I have travelled to London often over the last 30 years and have, on most occasions, dined at Indian restaurants because they served comfort food that I knew would please everyone in my family. During my most recent trip, I had the opportunity to dine at two outstanding restaurants specializing in contemporary Indian cuisine that don’t serve Indian food like Amma makes. With a fresh, exciting and fun approach, these restaurants have catapulted Indian cuisine to the top of the chart.

 

Quilon

Entrance to Quilon Restaurant in London.

Entrance to Quilon Restaurant in London.

 

My husband, son and I enjoyed a fantastic late lunch at Quilon during our most recent trip to London. Making selections from the set menu, we were able to enjoy several dishes plus desert as well as tasting each other’s selections. The contemporary atmosphere is fresh and new and the service is outstanding. Our waiter knew the menu in detail from top to bottom and was happy to share his recommendations with us. A delicious array of pickles, lemon, tamarind, and garlic were served with pappads. For starters we order the Cauliflower Chile Fry, The Coconut Cream Chicken and Pepper Shrimps; all were delicious.  A small cup of Tomato Rasam was served in a wine glass between courses. The Chicken Roast, Quilon Fish Curry and Manglorean Chicken were perfectly spiced and well prepared. The cuisine in this restaurant takes southwestern Indian food to a new level with its unique blend of spices, updated menu and attractive presentation. I can’t wait to try this restaurant again.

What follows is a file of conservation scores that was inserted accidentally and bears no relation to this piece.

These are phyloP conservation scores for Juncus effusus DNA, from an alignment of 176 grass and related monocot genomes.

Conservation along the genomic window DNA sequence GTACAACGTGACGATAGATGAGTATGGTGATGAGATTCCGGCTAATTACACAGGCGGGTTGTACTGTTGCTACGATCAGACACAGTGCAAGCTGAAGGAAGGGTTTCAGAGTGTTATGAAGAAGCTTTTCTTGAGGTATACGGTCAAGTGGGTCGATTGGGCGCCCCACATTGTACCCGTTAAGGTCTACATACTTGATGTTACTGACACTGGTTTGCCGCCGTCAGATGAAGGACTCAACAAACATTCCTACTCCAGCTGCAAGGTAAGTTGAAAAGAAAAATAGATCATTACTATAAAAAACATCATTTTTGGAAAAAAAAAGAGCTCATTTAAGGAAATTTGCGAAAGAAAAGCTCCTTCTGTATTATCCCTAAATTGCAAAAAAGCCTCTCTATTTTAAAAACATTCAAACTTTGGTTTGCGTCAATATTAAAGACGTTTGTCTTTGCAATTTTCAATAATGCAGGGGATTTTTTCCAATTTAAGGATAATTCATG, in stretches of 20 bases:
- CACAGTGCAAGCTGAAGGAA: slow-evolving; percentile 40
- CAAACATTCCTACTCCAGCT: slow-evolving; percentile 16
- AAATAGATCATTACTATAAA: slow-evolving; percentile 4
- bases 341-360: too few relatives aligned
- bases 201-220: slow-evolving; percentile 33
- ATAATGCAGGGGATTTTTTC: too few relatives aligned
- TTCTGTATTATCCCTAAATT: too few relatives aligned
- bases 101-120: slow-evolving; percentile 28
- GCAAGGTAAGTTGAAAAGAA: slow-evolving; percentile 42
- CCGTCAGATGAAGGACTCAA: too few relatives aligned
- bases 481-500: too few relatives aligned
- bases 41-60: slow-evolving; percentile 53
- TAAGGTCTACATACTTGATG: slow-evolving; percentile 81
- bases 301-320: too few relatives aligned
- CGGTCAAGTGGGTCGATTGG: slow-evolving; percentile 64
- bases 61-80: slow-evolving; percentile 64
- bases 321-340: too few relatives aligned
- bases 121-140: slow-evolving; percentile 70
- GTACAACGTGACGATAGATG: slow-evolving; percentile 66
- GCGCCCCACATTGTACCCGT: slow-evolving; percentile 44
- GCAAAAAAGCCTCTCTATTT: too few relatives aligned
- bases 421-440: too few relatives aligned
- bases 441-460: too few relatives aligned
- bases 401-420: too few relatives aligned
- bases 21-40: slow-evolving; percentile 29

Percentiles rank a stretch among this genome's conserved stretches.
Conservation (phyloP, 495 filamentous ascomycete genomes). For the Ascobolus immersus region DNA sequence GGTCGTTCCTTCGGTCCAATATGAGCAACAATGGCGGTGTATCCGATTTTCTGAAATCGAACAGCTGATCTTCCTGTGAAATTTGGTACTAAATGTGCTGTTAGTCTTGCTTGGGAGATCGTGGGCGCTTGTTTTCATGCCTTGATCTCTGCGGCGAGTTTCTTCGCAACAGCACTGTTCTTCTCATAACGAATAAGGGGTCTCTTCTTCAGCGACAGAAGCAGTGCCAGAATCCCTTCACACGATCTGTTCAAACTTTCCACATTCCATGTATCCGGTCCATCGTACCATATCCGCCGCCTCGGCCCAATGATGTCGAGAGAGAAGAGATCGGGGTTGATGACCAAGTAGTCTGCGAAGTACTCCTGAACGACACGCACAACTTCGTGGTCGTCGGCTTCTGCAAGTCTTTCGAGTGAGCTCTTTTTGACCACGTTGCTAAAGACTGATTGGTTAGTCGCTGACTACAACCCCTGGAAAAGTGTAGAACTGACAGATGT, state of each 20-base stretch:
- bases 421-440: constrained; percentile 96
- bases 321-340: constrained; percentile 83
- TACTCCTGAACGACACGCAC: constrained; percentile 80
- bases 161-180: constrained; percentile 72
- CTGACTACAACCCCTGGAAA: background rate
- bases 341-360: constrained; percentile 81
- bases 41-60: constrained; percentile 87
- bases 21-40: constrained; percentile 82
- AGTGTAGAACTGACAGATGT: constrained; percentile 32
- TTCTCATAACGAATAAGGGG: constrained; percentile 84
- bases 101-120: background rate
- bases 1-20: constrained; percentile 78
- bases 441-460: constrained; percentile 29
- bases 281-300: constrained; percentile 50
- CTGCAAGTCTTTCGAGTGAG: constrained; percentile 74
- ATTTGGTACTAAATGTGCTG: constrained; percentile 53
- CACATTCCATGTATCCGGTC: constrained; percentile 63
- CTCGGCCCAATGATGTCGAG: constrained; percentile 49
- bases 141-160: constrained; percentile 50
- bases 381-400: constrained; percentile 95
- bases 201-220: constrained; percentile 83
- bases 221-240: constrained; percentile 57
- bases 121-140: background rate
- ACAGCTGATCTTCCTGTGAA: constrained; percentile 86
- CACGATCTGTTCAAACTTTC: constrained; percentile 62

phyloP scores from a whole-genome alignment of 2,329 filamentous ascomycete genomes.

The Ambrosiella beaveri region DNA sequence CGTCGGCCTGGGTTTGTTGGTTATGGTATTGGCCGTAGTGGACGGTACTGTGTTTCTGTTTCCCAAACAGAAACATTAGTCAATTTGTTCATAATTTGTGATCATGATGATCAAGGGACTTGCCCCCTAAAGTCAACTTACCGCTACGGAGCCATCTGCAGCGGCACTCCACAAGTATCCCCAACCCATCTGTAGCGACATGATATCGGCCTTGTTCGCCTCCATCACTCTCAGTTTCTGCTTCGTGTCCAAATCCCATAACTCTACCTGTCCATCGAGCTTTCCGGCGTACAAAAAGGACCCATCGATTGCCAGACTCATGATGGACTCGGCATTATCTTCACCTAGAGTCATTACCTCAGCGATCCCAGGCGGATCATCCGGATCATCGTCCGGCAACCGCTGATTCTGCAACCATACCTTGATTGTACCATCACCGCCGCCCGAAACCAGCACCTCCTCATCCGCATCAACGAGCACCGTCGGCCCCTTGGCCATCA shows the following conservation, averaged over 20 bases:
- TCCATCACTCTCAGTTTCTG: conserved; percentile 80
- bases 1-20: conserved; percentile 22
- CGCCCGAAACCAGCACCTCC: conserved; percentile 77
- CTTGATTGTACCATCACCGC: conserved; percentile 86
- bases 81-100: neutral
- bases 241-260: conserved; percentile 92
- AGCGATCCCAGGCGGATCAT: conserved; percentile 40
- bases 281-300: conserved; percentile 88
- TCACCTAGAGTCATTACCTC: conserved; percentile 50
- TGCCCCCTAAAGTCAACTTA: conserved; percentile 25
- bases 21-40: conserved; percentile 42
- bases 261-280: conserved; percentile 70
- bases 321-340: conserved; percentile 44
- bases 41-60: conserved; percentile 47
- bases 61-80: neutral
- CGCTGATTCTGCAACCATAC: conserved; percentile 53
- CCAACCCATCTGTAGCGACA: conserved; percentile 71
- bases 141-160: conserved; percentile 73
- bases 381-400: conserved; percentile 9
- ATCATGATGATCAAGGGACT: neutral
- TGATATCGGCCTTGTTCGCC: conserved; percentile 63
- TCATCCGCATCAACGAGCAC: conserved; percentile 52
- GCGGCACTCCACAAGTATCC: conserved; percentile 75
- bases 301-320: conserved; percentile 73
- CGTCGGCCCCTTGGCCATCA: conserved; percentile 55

Delicious Indian cuisine from Quilon's menu in London.

Delicious Indian cuisine from Quilon’s menu in London.

 

 

Cinnamon Club

Entrance to The Cinnamon Club Restaurant in London.

Entrance to The Cinnamon Club Restaurant in London.

 

Without a doubt, this is the most amazing restaurant in London. With the chef’s fusion approach to cuisine, this food offers a celebration to the palate. If you want the same old Indian food, do not eat here. It is contemporary, fresh and exciting with presentation being as important as taste. The restaurant, located in an old library, is attractive and comfortable. The service is refined and polished and our waiter possessed a thorough knowledge of the menu and the chef’s vision of the food. I enjoyed this fantastic meal very much.

Delicious Indian entree from the menu at Cinnamon Club in London.

Delicious Indian entree from the menu at Cinnamon Club in London.

 

After our meal I met the Manager and Head Chef, Hari Nagaraj, who welcomed me to his restaurant. We briefly discussed the vision of Vivek Singh, Executive Chef and CEO, had when creating this heavenly restaurant. I was so excited by what they are already doing with Indian fusion cuisine that I knew I was on the right track.

 

If you have the opportunity to visit London, make it a point to visit both of these outstanding restaurants.

 

Visit KachisKitchen.com for Indian recipes and cooking tips.

 

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Since I own about a half dozen of Sanjeev Kapoor’s cookbooks and have heard only rave reviews about his cooking, I thought his restaurant, Khazana, should be on my ‘To Do’ list while in Dubai.